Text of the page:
My name is Ben, but I was known as ‘Harry’ in the Australian Regular Army. I served nine years as an army mechanic. I served in many places including Afghanistan in 2005/2006 as part of the Special Operation Task Group 001.
My wife was on a mission to get fit and strong but I must admit I was a little hesitant at first about the idea of running. However, I promised to join her in training and to do some local fun runs. A friend suggested a brand new parkrun to help with training for the City to Surf event.
To begin with our kids were very small, so we took turns going to parkrun while the other stayed with the kids. I worked full time in our own small business and my wife was working part time and flat out looking after two young adventurous boys. parkrun was a great bit of time to go out and look after ourselves. Turns out, there were lots of likeminded people out doing the same!
It didn’t take very long for the kids to get the bug. As soon as they were old enough they had their own barcodes and we became one of ‘those’ families, getting up early on a Saturday to go for a run. While the boys were young and we took turns running with them until they turned 11 and could then take part in parkrun unaccompanied. Before our youngest was 11, we had each completed more than 250 parkruns. More than 1000 logged parkuns between the four of us! Canning River parkrun in Western Australia is where we can usually be found – I have run and volunteered more than 300 times at that event.
Nowadays, the boys are old enough to run solo, and we all get to enjoy our own time at parkrun, sometimes going for speed, and sometimes running with friends, always hanging about for a coffee after.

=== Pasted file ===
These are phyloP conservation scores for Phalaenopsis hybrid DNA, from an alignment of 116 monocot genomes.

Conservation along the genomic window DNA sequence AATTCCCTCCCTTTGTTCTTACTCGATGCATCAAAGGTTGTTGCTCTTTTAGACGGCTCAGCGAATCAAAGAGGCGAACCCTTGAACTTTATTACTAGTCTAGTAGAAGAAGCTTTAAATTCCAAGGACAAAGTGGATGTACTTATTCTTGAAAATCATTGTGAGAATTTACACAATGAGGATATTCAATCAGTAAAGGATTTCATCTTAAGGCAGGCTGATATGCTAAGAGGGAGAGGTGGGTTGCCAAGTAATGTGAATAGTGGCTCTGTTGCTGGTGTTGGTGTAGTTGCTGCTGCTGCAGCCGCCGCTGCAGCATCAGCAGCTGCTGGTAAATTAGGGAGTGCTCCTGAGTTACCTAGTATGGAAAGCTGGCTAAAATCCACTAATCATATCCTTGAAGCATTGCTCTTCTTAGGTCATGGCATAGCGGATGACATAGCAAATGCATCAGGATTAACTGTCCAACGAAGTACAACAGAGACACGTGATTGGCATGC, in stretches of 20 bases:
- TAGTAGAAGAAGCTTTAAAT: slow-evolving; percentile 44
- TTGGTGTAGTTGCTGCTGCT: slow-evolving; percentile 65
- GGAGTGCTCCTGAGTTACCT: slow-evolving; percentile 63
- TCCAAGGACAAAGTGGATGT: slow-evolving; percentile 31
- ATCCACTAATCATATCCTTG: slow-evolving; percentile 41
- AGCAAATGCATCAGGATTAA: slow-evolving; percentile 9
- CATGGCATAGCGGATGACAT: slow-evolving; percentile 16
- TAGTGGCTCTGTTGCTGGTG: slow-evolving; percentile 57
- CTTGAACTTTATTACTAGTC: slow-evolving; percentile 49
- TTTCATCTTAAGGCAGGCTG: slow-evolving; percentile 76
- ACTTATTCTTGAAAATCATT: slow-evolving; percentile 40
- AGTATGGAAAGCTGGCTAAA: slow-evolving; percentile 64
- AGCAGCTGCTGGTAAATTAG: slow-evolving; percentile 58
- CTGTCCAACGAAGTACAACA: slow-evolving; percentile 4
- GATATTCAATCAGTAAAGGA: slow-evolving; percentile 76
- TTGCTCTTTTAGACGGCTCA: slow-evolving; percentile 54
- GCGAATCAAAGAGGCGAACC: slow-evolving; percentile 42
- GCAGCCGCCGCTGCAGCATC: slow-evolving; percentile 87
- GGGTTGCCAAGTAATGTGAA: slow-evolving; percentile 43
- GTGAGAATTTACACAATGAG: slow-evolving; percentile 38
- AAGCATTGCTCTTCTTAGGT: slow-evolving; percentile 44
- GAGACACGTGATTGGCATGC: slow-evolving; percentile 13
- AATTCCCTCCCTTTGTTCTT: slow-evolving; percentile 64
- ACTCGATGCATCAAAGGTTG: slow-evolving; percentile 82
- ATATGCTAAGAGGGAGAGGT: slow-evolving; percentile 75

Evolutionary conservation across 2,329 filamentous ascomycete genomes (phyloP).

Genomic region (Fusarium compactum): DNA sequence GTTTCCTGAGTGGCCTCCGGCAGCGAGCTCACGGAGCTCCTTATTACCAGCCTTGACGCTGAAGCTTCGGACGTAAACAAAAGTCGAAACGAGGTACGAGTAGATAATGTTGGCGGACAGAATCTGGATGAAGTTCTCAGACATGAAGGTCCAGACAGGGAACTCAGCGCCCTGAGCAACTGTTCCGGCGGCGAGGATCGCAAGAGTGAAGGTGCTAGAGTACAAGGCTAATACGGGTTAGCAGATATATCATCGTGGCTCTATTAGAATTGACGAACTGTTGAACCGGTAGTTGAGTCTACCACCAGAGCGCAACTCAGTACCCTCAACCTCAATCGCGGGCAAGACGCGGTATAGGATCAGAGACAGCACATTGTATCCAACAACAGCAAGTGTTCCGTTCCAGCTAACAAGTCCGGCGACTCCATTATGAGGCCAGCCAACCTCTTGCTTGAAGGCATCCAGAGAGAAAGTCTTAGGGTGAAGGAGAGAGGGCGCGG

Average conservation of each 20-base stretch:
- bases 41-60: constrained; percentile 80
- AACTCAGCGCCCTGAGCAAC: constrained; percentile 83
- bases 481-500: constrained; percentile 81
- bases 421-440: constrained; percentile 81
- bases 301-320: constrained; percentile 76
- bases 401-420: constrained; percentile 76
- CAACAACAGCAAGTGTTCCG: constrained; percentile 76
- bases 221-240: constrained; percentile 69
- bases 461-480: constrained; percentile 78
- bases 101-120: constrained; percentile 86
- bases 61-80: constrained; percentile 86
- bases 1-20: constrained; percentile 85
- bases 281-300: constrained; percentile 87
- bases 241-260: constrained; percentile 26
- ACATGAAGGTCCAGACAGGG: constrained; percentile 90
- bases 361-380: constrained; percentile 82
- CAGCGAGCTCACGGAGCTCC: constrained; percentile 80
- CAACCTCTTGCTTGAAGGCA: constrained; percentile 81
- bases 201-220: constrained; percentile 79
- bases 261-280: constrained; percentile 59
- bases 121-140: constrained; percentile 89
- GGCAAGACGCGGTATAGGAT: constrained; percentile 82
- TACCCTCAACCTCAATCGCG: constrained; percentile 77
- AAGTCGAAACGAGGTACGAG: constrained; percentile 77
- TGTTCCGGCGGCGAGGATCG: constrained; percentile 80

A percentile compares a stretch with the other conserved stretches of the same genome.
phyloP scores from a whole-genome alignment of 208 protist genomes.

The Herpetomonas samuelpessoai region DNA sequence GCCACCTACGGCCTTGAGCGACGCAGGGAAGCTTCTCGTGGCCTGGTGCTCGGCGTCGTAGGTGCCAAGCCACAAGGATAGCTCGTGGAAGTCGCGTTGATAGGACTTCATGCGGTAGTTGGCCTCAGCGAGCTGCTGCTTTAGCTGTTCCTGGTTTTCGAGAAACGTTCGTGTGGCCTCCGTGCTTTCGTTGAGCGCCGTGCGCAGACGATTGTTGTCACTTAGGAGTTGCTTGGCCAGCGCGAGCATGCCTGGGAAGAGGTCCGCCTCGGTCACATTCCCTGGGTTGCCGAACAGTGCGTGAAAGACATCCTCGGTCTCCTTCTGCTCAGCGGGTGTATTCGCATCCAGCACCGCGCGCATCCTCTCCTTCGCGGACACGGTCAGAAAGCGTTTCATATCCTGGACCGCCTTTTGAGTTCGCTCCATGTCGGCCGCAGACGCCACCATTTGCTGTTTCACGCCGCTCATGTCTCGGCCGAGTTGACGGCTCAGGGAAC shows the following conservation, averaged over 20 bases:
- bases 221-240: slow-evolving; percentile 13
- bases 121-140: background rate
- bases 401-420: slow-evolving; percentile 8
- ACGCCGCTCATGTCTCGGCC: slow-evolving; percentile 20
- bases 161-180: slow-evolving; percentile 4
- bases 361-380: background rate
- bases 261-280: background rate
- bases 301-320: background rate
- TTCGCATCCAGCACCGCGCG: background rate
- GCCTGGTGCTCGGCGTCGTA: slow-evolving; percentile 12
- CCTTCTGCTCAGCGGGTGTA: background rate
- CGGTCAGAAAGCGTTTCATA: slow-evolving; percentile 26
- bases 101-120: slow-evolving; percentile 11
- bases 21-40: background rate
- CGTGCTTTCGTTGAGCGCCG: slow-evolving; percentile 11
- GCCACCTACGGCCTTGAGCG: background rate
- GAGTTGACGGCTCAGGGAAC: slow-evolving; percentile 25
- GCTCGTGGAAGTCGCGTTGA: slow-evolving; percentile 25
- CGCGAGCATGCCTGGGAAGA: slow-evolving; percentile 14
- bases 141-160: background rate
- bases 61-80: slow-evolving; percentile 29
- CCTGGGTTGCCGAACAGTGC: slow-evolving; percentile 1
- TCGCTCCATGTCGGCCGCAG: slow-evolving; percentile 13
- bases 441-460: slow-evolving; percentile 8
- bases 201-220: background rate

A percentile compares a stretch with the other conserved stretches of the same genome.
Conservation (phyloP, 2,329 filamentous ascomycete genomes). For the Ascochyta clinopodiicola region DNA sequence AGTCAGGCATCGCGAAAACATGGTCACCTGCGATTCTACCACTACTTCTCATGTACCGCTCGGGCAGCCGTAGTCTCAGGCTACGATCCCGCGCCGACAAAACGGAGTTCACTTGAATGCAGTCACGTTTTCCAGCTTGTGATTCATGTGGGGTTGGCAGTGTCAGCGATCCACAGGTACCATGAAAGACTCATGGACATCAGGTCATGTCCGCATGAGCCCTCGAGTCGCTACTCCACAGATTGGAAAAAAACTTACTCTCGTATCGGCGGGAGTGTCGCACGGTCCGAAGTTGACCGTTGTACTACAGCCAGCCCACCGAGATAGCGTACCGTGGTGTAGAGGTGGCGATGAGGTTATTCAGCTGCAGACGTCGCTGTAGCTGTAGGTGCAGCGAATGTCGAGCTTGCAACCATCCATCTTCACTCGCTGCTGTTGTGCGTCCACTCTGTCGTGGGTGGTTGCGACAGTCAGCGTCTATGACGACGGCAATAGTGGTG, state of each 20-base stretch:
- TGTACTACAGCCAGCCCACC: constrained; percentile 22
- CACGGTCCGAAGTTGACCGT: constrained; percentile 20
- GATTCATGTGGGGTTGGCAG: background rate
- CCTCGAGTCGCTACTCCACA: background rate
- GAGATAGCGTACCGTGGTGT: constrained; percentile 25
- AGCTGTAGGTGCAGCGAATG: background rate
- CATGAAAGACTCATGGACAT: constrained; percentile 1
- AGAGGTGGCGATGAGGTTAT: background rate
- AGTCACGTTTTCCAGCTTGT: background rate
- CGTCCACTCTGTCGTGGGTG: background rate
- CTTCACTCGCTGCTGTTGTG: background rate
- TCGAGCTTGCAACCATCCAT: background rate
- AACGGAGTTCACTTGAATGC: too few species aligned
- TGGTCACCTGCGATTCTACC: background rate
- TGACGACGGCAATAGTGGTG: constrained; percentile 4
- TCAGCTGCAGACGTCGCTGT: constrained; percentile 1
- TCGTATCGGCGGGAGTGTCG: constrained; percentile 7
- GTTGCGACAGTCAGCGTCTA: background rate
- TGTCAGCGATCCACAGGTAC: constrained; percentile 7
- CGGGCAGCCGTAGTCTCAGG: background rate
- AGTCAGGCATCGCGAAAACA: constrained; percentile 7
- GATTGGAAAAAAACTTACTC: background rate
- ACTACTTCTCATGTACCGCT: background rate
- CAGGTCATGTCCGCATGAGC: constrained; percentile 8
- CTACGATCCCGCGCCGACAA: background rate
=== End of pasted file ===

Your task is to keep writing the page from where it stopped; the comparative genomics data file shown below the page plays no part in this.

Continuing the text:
I wasn’t looking for parkrun at the time, but it found us. It gave us a sense of esprit de-corp. It led us to find people that were of great standing, and also had that desire to find new adventures in running. parkrun opened doors to running experiences I never dreamed possible on that first two degree morning. I am now an ultra distance trail running coach, having run 30,000km in training and events, stretching from 5km to more than 100 miles of alpine high country racing.
I often cross paths with other military veterans of all services now as a runner. It’s almost a game to spot them in the crowds. parkrun filled a void in my life that I didn’t even know I had, with good people, physical challenge and a place to be a part of our community to a degree that I feel comfortable contributing to.
I am about to complete my 350th parkrun and I have volunteered 30 times too. As someone who was once a reluctant runner, I really can’t imagine starting a weekend without a free 5km and a coffee!
Earlier this week the USA celebrated Independence Day. It’s a day of national pride and celebration, so in our own spin we turn the spotlight on three American parkruns to highlight their unique differences, while at their heart having the same friendly and welcoming core. We start off in Florida, where we have Depot…
98-year-old Colin Thorne has become the oldest person in history to join the parkrun 100 Club. We asked Colin what parkrun means to him, and for his advice on living a long and fulfilling life. My first parkrun was on 21 January 2017, a week after my 93rd birthday. My time was 50:06 that…